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*Introduced by Foster Hirsch

U.S., 1959
Directed by Douglas Sirk
Starring Lana Turner, Juanita Moore, Susan Kohner, Sandra Dee
Approx. 125 min. DCP.

"Lana Turner neglects both daughter Sandra Dee and faithful friend John Gavin en route to acting stardom; while faithful servant Juanita Moore’s daughter Susan Kohner breaks her mom’s heart by “passing for white.” Oscar nominations for Moore and Jewish-Mexican Kohner. “The ultimate incarnation of the maternal melodrama, by 1959 a nearing-exhaustion narrative form. The film is in fact a double header, with two intersecting, contrasting maternal melodramas, one between a white mother, Lora Meredith (an actress played by Lana Turner) and her daughter Susie (Sandra Dee), the other between a Black mother, Annie Johnson (Juanita Moore), and her daughter, Sarah Jane. (Susan Kohner), who tries to pass as white. ‘I tried to make it into a picture of social consciousness,’ Sirk said. “Not only of a white social consciousness but of a Negro one too.’ Surveying race relations in America in the late 1950s, Sirk confronted what he felt was ‘an underlying element of hopelessness.’"– Foster Hirsch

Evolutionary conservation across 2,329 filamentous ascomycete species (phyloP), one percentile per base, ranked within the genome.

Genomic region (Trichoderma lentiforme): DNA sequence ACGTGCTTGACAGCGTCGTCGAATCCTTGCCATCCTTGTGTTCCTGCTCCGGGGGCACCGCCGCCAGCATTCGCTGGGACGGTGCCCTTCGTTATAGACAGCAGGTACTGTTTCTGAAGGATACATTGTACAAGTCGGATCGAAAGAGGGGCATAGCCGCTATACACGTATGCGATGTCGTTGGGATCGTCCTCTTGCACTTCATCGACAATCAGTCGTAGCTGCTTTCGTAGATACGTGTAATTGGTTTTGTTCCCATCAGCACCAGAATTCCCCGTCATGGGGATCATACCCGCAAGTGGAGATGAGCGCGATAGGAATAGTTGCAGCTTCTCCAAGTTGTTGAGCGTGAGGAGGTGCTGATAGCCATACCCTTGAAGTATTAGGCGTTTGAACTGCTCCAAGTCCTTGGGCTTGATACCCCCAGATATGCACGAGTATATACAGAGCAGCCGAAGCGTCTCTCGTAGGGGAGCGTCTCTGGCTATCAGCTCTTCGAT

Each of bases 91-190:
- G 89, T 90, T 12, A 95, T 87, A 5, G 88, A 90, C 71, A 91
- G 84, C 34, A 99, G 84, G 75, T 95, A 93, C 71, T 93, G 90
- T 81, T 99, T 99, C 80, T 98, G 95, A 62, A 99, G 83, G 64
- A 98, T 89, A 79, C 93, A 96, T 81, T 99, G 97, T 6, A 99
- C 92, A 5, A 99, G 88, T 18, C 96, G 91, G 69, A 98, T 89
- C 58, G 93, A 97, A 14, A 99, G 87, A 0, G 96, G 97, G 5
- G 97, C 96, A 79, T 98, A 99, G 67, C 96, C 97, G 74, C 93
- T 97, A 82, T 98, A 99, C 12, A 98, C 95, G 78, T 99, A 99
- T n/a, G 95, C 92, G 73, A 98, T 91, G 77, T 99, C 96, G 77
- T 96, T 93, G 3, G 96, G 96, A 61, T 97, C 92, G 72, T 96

“AN AMERICAN MASTERPIECE! The toughest-minded, most irresolvable movie ever made about race in this country… remains the apotheosis of Hollywood melodrama.”
– Charles Taylor, Village Voice

– Rainer Werner Fassbinder

“Drunk on the lies and gross assumptions of its characters and the way they feed off of deceptive surfaces… Every word and image comes with a double meaning.”
– Ed Gonzalez, Slant

“One of the most intellectually demanding films ever made in Hollywood… By emphasizing brilliant surfaces, bold colors, and the spatial complexities of 50s modern architecture, Sirk creates a world of illusion, entrapment, and emotional desperation.”
– Dave Kehr

Film Forum